Why Now’s the Time to Book a Trip to Ireland
As befits a place known for its warm hospitality, the island of Ireland is open and ready to welcome you. But just as fittingly for a place known as the Emerald Isle, this North Atlantic gem is ready to dazzle you, too—each facet of local life a call to all kinds of experience seekers.
Read on for some of our favorite highlights, then press the Green Button on your own getaway.
For nature lovers
In 1923, poet W.B. Yeats was awarded a Nobel prize for giving “expression to the spirit of a whole nation.” But truth be told, after 74 years of exploring and immortalizing Ireland’s landscapes, even he missed a few spots. Point being: You could fill a literal lifetime, and then some, with the wild beauty of the place. So the trick to any visit is to lean into your own natural inclinations—and narrow your choices accordingly.
If it's all about the view for you...
Head to the Giants Causeway, where thousands of hexagonal basalt columns seem to tumble from the coastal cliffs of Northern Ireland into the Atlantic. Though scientists attribute the UNESCO-designated spectacle to volcanic activity tens of millions of years ago, the name speaks to an alternate origin story. According to legend, two rival giants used to hurl insults at each other from across the water, until one decided to build a stone pathway to reach the other. The second big man—not taking kindly to this idea—ripped up said stepping-stones, and the wild-looking rocky wreckage is what you see today.
While you’re on the Causeway Coastal Route, don’t miss the nearby Gobbins Cliff Path—a walk atop the Irish Sea that leads to primordial geologic formations, yawning caves, a natural aquarium and birdlife of all kinds—not least, the only puffin colony in mainland Northern Ireland.
For another signature seaside experience, head to the Cliffs of Moher in County Clare along the Wild Atlantic Way, where you’ll find views for days along a 12-mile lookout-dotted coastal walk—or from one of the local boat tours. From on the Atlantic, you’ll have a whole new perspective on this iconic site, especially as you’re gazing up at the most soaring and surreal sections, some more than 700 feet tall.
Another view not to miss while you’re here: the surreal—some would say lunar—landscapes of The Burren, a name aptly derived from the Gaelic for “place of stone.” Part of the same UNESCO Global Geopark as the Cliffs of Moher, this expanse of glaciated karst is home to dry valleys, sinkholes and caves—plus an unexpected mix of Arctic, Alpine and Mediterranean flora.
If you like to pair nature with a little more recreation...
There’s beautiful biking throughout Ireland, and you can take advantage whether you’re a serious cyclist or not. The Waterford Greenway, for example, is an off-road 28.5-mile trail that runs along a former railway (read: very gentle gradient), with natural surroundings that include the Atlantic-bound River Suir, the emerald-sloped Comeragh Mountains and the shimmering Dungarvan Bay.
Another former railway that’s grown into a stunning cycling path—County Mayo’s Great Western Greenway—runs 27 largely wooded miles around a bay bounded by slopes, among them, the lush Nephin Beg Mountains of the aptly named Wild Nephin National Park.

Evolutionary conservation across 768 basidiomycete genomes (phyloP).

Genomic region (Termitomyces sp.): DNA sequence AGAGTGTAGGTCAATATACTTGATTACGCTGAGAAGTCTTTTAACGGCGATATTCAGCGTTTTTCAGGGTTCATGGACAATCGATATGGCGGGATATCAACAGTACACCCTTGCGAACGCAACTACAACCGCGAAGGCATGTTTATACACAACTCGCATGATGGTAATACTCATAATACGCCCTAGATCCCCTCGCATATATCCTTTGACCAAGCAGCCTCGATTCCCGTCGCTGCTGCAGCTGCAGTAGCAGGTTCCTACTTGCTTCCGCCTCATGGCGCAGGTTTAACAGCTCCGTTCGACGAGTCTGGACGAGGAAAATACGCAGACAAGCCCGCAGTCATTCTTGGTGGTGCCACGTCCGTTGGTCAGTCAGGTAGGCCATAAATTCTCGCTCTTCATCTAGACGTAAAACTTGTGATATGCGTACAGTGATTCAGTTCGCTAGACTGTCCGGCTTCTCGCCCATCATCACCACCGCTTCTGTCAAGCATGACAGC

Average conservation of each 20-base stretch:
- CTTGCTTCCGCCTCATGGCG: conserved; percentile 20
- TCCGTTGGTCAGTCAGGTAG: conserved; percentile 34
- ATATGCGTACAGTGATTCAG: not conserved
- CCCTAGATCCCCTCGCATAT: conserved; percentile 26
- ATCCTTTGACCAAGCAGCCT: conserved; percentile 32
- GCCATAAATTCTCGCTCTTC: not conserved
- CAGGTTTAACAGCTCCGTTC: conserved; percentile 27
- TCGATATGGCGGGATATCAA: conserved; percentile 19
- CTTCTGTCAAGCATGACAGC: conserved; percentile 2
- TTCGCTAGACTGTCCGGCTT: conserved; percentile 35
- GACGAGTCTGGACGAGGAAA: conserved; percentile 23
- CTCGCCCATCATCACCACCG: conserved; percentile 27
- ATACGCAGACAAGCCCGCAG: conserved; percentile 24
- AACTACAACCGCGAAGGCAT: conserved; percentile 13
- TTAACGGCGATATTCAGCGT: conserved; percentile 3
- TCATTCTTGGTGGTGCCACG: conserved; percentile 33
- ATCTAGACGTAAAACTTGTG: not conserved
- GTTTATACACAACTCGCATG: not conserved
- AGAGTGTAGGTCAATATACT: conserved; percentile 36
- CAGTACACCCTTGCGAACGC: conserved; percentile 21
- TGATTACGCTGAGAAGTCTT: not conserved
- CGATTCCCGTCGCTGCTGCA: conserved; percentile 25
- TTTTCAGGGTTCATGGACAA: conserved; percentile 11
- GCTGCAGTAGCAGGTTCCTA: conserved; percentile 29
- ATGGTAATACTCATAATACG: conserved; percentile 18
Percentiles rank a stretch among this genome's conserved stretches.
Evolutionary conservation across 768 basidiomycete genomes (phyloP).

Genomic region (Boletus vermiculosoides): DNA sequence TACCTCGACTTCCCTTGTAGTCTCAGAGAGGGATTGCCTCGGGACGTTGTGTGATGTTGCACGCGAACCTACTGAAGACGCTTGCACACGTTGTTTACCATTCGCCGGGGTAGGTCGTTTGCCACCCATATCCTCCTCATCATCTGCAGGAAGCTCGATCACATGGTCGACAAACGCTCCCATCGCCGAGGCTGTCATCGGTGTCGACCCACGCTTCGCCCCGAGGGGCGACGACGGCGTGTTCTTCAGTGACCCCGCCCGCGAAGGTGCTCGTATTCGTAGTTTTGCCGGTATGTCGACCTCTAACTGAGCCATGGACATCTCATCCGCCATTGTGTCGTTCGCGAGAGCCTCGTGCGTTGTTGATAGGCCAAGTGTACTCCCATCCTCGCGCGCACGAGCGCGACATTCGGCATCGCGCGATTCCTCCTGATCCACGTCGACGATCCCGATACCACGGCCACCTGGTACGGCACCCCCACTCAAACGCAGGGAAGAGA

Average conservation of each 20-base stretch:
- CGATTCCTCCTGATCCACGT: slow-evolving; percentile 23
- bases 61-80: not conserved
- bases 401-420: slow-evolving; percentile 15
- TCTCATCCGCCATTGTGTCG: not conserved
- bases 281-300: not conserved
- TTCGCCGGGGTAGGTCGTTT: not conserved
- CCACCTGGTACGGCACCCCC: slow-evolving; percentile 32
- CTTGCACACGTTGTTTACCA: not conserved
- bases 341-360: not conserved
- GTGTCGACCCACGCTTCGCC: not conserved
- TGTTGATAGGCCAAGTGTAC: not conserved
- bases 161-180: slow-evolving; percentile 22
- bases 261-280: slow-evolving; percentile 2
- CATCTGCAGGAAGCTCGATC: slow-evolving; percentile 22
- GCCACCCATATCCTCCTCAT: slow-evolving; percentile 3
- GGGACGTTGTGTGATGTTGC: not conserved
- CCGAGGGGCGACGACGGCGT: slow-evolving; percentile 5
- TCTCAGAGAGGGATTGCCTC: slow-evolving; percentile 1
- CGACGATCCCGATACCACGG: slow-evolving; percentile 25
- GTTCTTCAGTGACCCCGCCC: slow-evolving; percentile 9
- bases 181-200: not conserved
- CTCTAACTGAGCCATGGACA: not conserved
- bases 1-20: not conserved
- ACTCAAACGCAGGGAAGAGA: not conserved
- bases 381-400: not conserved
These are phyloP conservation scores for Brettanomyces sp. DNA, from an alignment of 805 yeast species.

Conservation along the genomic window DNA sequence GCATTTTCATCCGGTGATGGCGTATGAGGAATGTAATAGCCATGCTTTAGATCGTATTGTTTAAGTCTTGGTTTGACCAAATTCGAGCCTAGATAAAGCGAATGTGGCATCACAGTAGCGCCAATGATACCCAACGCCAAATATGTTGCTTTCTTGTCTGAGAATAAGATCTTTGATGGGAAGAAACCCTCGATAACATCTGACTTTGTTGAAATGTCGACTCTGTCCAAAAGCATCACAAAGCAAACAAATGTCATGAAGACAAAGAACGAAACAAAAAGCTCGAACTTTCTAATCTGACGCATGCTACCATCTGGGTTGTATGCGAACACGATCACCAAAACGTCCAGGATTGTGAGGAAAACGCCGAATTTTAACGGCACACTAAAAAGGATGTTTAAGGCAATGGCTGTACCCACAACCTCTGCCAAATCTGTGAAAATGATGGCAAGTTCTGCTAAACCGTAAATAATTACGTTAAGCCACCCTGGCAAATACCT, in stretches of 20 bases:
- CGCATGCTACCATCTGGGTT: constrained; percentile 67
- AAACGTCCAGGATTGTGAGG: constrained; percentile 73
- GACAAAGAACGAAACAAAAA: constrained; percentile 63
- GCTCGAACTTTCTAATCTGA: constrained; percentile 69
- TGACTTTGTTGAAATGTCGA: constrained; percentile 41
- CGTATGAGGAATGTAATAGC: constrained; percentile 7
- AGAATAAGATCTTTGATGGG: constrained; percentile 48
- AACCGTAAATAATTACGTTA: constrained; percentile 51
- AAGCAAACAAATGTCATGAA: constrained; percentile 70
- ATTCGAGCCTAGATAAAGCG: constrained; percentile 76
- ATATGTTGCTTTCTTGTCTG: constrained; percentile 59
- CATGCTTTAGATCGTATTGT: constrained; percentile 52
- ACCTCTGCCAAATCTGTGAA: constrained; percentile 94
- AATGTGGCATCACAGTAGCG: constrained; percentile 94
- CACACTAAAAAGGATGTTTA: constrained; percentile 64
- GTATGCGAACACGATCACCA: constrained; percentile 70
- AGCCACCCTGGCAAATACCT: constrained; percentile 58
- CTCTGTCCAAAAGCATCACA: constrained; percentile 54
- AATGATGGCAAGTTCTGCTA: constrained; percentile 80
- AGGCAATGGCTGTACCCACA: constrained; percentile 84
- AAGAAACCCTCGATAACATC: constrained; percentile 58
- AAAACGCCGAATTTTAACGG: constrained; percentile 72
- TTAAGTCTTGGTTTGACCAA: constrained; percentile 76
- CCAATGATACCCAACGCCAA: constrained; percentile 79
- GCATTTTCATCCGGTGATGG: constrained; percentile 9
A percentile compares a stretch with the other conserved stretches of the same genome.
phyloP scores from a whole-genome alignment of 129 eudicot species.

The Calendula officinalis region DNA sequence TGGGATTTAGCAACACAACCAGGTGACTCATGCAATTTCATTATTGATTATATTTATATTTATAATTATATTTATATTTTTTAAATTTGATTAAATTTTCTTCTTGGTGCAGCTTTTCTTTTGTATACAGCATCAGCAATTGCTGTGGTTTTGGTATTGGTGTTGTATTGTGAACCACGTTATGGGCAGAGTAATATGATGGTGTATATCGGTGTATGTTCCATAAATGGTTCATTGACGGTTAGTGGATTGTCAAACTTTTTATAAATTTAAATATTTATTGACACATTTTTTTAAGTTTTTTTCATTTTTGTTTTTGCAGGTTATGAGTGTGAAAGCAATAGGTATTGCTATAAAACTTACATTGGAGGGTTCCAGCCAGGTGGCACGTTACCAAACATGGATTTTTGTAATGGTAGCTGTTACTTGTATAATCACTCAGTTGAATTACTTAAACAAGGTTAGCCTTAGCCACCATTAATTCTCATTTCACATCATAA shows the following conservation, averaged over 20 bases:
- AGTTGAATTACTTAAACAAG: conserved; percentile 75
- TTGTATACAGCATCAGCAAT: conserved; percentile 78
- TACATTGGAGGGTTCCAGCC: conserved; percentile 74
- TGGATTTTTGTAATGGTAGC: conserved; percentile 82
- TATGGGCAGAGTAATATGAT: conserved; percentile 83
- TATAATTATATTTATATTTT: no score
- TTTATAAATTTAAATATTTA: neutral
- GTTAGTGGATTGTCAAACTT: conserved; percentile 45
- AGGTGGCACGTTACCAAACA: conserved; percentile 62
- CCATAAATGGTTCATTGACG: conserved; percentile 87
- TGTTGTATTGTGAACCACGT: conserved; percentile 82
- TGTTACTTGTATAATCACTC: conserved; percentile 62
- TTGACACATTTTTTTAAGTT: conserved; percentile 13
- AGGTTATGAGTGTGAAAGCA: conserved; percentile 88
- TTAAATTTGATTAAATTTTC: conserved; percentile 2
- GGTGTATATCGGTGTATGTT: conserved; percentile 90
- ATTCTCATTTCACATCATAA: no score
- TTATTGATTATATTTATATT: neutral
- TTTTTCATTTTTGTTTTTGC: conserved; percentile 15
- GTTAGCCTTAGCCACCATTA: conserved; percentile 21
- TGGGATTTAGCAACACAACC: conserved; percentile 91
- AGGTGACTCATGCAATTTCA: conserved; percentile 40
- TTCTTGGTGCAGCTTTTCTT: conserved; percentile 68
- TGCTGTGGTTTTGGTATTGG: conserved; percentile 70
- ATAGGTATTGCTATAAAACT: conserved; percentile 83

If you like seeing Hollywood's wildest landscapes IRL ...
Among Ireland’s natural wonders is a subset that TV and movie fans know long before arrival. Game of Thrones and Star Wars locations, in particular, provoke pilgrimage like few other secular sites on earth. And Ireland’s real-life versions are obligingly breathtaking.
A good GOT starting point would be the Kingsroad—i.e., Ballymoney's Dark Hedges. Once you’ve experienced this tunnel-like avenue of beech trees, you can visit everything from the seat of House Royce (the real-life “Queen of Glens” known as Glenariff) to the scene of Jaime and Euron's final showdown (the seaside Cushendon Caves). And that’s all without leaving County Antrim. Of course, diehards want to create an entire, multi-county itinerary of GOT locations alone across Northern Ireland.
Meanwhile, no true Star Wars fan can visit Ireland without laying eyes on one very particular sight: Skellig Michael, the UNESCO-listed islet on the Wild Atlantic Way that doubles as Luke’s hermitic hideout. Stunning and secluded, this bright-green pyramid-shaped outcropping makes perfect sense as the birthplace of the Jedi order because back on planet Earth, around 1500 years ago, Irish monks sought isolated spiritual practice here.
For history lovers…
Sometimes you want to travel across not only the seas, but also the centuries—and Ireland obliges on both counts. As for the span of history available to you on arrival: There’s everything from Stone Age burial sites to the 20th-century watering holes—perhaps most famously, those that make cameos in James Joyce’s Ulysses. Considering that range, again, you'll likely want to focus on periods of personal interest to you.
If you want to go back millennia ...
At more than 5,000 years old, the epic ceremonial mound at Newgrange in County Meath predates the Egyptian pyramids and defies modern assumptions with its mortarless, watertight engineering and ongoing DNA revelations. Meanwhile, the nearby Hill of Tara, is home to everything from Neolithic ceremonial sites to the presumed coronation site of Ireland’s High Kings, some historical, some more likely mythological. Then there's Sligo’s Carrowmore, the largest megalithic burial site in Ireland, with 30+ known tombs.
If medieval times are more your thing ...